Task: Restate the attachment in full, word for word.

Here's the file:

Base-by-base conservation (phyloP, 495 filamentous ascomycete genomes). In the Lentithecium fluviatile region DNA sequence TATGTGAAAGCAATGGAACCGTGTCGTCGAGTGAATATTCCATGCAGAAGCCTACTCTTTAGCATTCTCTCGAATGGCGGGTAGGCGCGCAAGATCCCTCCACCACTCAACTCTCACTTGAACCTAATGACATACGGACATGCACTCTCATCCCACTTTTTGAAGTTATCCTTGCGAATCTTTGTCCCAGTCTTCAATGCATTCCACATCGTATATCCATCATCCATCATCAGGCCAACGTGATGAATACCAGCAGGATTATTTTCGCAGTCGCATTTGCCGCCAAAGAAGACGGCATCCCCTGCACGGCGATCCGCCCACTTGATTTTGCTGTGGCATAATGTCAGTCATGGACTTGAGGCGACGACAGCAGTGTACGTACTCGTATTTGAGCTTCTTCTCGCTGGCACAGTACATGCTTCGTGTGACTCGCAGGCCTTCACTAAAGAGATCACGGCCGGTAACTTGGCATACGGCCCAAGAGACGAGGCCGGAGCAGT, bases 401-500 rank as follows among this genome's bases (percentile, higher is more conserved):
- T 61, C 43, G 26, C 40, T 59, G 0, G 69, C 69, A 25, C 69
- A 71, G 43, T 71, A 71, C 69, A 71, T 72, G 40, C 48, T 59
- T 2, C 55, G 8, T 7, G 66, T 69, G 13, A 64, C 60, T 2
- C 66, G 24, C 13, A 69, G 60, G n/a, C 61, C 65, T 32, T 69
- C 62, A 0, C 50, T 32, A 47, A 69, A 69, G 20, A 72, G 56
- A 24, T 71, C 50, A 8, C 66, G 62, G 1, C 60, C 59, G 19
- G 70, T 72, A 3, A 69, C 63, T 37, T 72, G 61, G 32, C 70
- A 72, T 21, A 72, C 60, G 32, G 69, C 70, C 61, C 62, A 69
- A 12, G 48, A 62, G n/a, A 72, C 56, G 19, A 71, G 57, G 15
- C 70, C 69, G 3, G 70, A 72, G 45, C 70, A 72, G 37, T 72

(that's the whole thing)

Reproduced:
Base-by-base conservation (phyloP, 495 filamentous ascomycete genomes). In the Lentithecium fluviatile region DNA sequence TATGTGAAAGCAATGGAACCGTGTCGTCGAGTGAATATTCCATGCAGAAGCCTACTCTTTAGCATTCTCTCGAATGGCGGGTAGGCGCGCAAGATCCCTCCACCACTCAACTCTCACTTGAACCTAATGACATACGGACATGCACTCTCATCCCACTTTTTGAAGTTATCCTTGCGAATCTTTGTCCCAGTCTTCAATGCATTCCACATCGTATATCCATCATCCATCATCAGGCCAACGTGATGAATACCAGCAGGATTATTTTCGCAGTCGCATTTGCCGCCAAAGAAGACGGCATCCCCTGCACGGCGATCCGCCCACTTGATTTTGCTGTGGCATAATGTCAGTCATGGACTTGAGGCGACGACAGCAGTGTACGTACTCGTATTTGAGCTTCTTCTCGCTGGCACAGTACATGCTTCGTGTGACTCGCAGGCCTTCACTAAAGAGATCACGGCCGGTAACTTGGCATACGGCCCAAGAGACGAGGCCGGAGCAGT, bases 401-500 rank as follows among this genome's bases (percentile, higher is more conserved):
- T 61, C 43, G 26, C 40, T 59, G 0, G 69, C 69, A 25, C 69
- A 71, G 43, T 71, A 71, C 69, A 71, T 72, G 40, C 48, T 59
- T 2, C 55, G 8, T 7, G 66, T 69, G 13, A 64, C 60, T 2
- C 66, G 24, C 13, A 69, G 60, G n/a, C 61, C 65, T 32, T 69
- C 62, A 0, C 50, T 32, A 47, A 69, A 69, G 20, A 72, G 56
- A 24, T 71, C 50, A 8, C 66, G 62, G 1, C 60, C 59, G 19
- G 70, T 72, A 3, A 69, C 63, T 37, T 72, G 61, G 32, C 70
- A 72, T 21, A 72, C 60, G 32, G 69, C 70, C 61, C 62, A 69
- A 12, G 48, A 62, G n/a, A 72, C 56, G 19, A 71, G 57, G 15
- C 70, C 69, G 3, G 70, A 72, G 45, C 70, A 72, G 37, T 72